KRG Bravo 10/22 Chassis – A good fit For the 10/22
New for 2020 was an expansion of KRG Bravo stocks for rimfire rifles, including the CZ457 and the Ruger 10/22. I previously set up my Tikka T1X in a KRG Bravo stock, and it has been superb in every way. Therefore, I jumped at the opportunity to try out the new Bravo stock for the Ruger 10/22.
Basic details Per KRG:
Introducing the 10/22 Bravo Chassis. Designed to fit your favorite Ruger 10/22 for that dream build you’ve always wanted. Featuring the same great ergos as the standard Bravo but with a slightly shorter minimal LOP (~11″) for shooters of all sizes. For those of you over thinkers out there, don’t worry, the cheek piece position is still the same as our standard Bravo. The 10/22 Bravo ships standard with a .75″ spacer, so for anything over a 11.25-12″ LOP you will need to add the 10/22 LOP Extension Kit.
The Bravo is one of the most comfortable stocks available but that’s just the beginning.The full length stiff aluminum backbone will not allow the forend to flex on you but does allow design modularity with loads of accessories like our popular Spigot Mount and ARCA Rail system.
The ergonomic adjustments are just what you need to fit your frame so you can pull off the difficult shots. Comes standard with tool-less cheek height and a spacer LOP system.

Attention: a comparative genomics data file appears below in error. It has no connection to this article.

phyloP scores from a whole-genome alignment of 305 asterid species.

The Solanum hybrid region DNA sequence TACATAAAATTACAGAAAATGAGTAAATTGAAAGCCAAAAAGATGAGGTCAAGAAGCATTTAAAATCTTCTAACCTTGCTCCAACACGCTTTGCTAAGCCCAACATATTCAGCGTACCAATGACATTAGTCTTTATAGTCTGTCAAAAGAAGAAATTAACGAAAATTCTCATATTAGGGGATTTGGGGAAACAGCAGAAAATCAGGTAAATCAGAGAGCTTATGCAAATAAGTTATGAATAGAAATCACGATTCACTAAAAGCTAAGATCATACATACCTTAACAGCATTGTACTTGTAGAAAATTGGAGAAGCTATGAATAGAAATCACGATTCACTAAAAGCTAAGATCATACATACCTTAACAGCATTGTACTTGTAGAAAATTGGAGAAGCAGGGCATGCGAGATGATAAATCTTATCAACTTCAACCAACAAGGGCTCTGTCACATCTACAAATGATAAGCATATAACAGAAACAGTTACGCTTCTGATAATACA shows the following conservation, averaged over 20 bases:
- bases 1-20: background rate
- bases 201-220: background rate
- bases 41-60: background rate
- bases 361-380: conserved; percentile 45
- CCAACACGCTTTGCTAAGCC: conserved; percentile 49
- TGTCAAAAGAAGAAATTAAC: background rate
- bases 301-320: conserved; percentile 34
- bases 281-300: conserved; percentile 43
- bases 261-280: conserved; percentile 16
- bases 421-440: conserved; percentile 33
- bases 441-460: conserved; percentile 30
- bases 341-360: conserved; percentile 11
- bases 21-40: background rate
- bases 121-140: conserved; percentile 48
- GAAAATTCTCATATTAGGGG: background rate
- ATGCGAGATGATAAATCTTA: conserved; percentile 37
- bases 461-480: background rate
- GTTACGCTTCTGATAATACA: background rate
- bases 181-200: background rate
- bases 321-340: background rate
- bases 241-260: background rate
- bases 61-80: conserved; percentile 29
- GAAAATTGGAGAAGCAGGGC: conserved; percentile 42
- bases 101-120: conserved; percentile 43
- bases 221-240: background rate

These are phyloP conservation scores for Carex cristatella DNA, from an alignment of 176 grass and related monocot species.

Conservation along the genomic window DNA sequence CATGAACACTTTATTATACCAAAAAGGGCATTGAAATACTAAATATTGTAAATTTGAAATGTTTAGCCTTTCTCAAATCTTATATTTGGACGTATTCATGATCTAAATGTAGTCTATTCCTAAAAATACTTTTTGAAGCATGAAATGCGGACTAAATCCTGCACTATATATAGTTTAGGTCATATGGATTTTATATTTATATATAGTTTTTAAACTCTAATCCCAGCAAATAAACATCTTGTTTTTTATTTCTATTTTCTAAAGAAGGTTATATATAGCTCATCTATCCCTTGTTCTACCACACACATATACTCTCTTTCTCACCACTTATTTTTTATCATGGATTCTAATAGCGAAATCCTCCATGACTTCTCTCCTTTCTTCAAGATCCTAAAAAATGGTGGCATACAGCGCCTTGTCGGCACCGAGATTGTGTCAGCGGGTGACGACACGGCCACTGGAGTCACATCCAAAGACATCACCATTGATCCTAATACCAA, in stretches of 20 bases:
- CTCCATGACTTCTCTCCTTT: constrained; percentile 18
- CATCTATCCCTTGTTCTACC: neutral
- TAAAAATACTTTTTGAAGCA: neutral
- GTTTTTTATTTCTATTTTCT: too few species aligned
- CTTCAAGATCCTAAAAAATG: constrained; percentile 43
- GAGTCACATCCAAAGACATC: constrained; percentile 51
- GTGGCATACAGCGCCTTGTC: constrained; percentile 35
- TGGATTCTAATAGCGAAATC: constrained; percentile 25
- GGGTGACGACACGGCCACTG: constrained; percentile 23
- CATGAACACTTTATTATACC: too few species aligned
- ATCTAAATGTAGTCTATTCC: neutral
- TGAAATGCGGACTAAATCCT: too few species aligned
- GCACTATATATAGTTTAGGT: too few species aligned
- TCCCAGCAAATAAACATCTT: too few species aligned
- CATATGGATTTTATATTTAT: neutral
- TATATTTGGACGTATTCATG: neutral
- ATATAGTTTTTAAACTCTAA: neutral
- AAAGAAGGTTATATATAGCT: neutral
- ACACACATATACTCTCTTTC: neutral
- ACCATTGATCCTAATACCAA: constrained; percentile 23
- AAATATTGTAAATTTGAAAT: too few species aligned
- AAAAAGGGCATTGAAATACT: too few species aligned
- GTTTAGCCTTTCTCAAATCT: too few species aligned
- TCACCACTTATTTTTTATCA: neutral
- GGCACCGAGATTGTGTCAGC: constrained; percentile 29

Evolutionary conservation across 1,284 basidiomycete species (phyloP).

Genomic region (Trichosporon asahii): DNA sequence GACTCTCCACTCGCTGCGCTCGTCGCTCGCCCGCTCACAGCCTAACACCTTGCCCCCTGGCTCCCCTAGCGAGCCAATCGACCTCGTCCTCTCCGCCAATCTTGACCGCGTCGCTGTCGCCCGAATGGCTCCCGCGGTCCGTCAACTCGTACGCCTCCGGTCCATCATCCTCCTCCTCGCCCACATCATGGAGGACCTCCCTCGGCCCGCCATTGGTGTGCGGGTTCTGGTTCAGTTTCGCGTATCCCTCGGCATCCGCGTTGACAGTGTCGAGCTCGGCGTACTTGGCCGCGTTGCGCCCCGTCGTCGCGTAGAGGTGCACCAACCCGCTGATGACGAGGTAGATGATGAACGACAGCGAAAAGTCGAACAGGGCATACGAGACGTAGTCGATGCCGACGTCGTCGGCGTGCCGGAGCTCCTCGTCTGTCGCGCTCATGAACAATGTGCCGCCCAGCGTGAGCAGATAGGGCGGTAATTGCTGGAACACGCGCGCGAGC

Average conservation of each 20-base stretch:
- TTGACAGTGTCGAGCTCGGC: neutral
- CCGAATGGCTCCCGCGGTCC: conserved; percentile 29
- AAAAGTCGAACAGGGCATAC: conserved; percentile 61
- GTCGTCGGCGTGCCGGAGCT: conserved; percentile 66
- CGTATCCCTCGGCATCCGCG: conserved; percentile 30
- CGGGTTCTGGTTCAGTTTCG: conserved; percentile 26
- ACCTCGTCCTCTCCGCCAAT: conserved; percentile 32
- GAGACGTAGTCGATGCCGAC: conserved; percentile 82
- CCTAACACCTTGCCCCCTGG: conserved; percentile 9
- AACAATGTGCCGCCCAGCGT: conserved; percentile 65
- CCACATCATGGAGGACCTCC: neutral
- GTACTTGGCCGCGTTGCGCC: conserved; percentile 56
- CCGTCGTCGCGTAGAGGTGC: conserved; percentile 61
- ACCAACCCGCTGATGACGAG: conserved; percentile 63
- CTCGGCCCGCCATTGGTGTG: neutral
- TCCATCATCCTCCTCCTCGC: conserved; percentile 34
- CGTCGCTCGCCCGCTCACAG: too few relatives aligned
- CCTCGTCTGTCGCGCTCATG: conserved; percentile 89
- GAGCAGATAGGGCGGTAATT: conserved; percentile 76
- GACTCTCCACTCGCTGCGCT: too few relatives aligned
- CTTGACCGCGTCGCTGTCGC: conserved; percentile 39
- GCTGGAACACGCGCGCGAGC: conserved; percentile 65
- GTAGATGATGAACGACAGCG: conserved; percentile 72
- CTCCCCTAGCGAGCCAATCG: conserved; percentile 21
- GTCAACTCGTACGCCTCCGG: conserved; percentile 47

*Compatible with factory Ruger 10/22 as well a 10/22 receivers from Brownells, Tactical Solutions, Volquartsen, and KIDD “Classic Slip-Fit” (with or without rear tang screw). We will add to the list of compatible 3rd party receivers as we ensure compatibility. PLEASE NOTE: SOME FITTING MAY BE REQUIRED.
*Not compatible with take-down models or receivers with a rear tang that has a bottom mounting action screw (ex: Ruger 10/22 Competition).
*Utilizes factory 10/22 mags
*New (02/2021) Revision 03 Spigot Minimalist will fit the 10/22 Bravo Chassis with a bull barrel.
*Rear tang screw for the KIDD action SOLD SEPARATELY under fasteners
The Engineers at KRG have always been excellent about extremely detailed specs, for a deep dive into those, you should check out their site.
Unboxing, constructing, and first impressions
The KRG 10/22 Bravo Chassis can be had in black, FDE, red or grey, and has an MSRP of $249.99. At first blush, that may seem expensive, but it’s comparable to Boyd’s At-One stock and has a lot more features and modularity than the At-One. Out of the box, the Bravo Chassis comes set up with the shortest LOP at 11″, and weighs 2lbs, 6.8oz. The base Bravo does come with LOP spacers to adjust to 12″, but KRG was generous to send me the optional LOP kit, with which one can extend the LOP all the way out to 14″.
Installation was simple enough. One needs to remove a small gasket from the action bedding screw, and then put your barreled action into the chassis, tighten the screw mating your action to the chassis, and you’re done. If you have a rear-tang screw KIDD receiver, there is a screw to the rear of the action to accommodate that. It’s a nice touch, as quite a few aftermarket 10/22 stocks don’t allow for this feature. Given that there are many different receivers and trigger guards out there, KRG allows for a good degree of adjustability if one’s barrel sits too low. There are provided shims, and you can reverse the bedding blocks to angle the receiver as you see fit. The chassis is a two-part design, with an inner skeleton and an outer shell. When attaching things such as a lo-profile spigot mount, one can separate the two to allow for easier installation.